CLE:   Solutions to Protect Antarctica’s Keystone Species


PEW Charitable Trust



At the heart of Antarctica’s Southern Ocean lives a tiny creature that must be protected: krill.


Without these small crustaceans, charismatic Antarctic predator species such as penguins, seals, and whales could not survive.


Not only are krill responsible for supporting Antarctica’s rich biodiversity, they are invaluable contributors to the fight against climate change.


But now, krill are facing severe threats from concentrated fishing and a warming planet—and we must act to protect this vital species.


That’s why members at this year’s meeting of the Commission for the Conservation of Antarctic Marine Living Resources (CCAMLR) must complete the work agreed to in the 2019 krill scientific work plan and adopt a new conservation measure that will:


Ensure a healthy krill population


Secure a sustainable krill fishery over time


Help ensure thriving Antarctic predator populations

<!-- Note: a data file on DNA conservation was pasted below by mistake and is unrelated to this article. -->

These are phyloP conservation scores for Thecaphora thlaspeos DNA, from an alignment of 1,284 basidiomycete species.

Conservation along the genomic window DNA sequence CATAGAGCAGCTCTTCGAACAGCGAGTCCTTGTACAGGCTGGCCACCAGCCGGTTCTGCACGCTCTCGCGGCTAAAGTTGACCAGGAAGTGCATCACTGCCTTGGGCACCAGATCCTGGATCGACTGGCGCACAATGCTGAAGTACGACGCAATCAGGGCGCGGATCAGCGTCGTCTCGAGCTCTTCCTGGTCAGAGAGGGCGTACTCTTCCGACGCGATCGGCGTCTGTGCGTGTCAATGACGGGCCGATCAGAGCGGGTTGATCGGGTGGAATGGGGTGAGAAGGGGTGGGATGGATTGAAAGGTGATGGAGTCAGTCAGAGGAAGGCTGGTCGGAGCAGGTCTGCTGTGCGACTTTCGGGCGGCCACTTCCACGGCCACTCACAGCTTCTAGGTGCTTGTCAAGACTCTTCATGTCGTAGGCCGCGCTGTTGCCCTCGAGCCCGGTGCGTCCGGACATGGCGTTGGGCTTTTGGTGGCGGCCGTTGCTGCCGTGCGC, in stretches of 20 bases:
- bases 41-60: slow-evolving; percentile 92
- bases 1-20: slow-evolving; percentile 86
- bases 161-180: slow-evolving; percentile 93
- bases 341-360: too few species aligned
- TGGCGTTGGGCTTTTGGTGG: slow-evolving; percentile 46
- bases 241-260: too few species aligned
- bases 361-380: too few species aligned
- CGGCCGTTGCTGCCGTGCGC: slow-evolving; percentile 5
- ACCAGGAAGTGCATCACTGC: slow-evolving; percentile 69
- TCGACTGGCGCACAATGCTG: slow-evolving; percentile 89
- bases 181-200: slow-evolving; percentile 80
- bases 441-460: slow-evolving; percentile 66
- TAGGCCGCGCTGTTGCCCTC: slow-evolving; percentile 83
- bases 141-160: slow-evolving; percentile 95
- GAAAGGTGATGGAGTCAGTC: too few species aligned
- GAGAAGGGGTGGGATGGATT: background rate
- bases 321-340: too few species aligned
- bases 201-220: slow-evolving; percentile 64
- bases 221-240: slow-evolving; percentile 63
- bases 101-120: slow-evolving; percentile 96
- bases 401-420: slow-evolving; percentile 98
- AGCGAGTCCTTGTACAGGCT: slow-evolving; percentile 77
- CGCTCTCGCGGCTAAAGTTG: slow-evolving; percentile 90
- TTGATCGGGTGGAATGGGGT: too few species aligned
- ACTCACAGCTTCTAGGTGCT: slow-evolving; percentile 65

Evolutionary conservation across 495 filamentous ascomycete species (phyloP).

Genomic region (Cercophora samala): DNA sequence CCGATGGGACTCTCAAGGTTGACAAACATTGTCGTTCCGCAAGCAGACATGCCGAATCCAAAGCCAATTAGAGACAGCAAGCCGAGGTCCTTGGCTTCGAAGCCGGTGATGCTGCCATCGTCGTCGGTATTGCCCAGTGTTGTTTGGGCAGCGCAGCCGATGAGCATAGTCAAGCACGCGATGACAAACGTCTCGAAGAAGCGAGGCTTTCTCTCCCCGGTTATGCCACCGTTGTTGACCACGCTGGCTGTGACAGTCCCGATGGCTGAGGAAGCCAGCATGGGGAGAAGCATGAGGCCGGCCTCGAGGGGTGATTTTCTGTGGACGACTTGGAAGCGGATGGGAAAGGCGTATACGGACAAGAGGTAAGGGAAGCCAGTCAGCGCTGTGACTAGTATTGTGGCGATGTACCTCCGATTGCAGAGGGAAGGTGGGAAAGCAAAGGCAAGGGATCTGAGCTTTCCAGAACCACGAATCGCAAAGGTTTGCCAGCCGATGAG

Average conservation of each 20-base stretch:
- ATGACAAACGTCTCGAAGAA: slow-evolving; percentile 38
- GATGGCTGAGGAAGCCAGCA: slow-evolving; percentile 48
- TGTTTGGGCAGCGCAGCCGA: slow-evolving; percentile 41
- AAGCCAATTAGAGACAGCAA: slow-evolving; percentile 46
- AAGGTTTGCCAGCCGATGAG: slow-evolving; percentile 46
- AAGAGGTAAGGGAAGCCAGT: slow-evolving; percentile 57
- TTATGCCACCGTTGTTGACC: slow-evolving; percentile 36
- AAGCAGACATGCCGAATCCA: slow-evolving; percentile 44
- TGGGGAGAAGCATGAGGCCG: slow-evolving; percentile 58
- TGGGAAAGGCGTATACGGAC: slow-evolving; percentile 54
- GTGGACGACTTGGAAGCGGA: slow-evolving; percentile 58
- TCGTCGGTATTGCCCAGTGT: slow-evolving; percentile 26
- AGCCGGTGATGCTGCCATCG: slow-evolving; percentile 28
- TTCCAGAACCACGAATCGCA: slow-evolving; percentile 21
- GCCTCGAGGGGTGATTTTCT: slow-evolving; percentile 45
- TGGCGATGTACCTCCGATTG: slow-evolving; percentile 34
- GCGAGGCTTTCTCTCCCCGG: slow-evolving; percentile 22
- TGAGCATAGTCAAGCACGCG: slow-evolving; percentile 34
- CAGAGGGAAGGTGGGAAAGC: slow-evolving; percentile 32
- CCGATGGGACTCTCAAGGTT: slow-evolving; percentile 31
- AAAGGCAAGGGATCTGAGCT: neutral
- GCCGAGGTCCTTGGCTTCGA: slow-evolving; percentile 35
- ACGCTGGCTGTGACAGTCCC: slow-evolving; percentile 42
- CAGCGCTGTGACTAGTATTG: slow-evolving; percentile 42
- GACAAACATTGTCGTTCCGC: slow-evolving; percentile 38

The commission has the power and responsibility to uphold its mandate for conservation and protect the Southern Ocean’s most important species. (See the full list of recommendations.)

To learn more about CCAMLR, check out this short video.

Why Do Krill Matter?


Antarctic krill (Euphausia superba) may be small, but they play a vital role in supporting the Southern Ocean ecosystem.


Antarctic krill make up the largest krill population globally, estimated at 400 million metric tons.Source: Polar Perspectives no. 5


These thumb-size creatures form the base of the Antarctic food web, sustaining predator species such as penguins, seals, and blue whales—which can eat several metric tons of krill a day.


Krill provide 96% of calories for seabirds and mammals in the Antarctic Peninsula.


Krill also play a critical role in the fight against climate change in the Southern Ocean.


Antarctic krill annually store the equivalent of carbon produced by 35 million cars.


Here’s how: Krill feed on carbon-capturing algae near the surface of the water.


Their carbon-filled waste drops to the bottom of the Southern Ocean, contributing to one of the largest regional ocean sinks for atmospheric CO2.


Check out this short video to see how it all works:


Unfortunately, Antarctic krill and their predators are currently under threat because of concentrated fishing and a warming climate.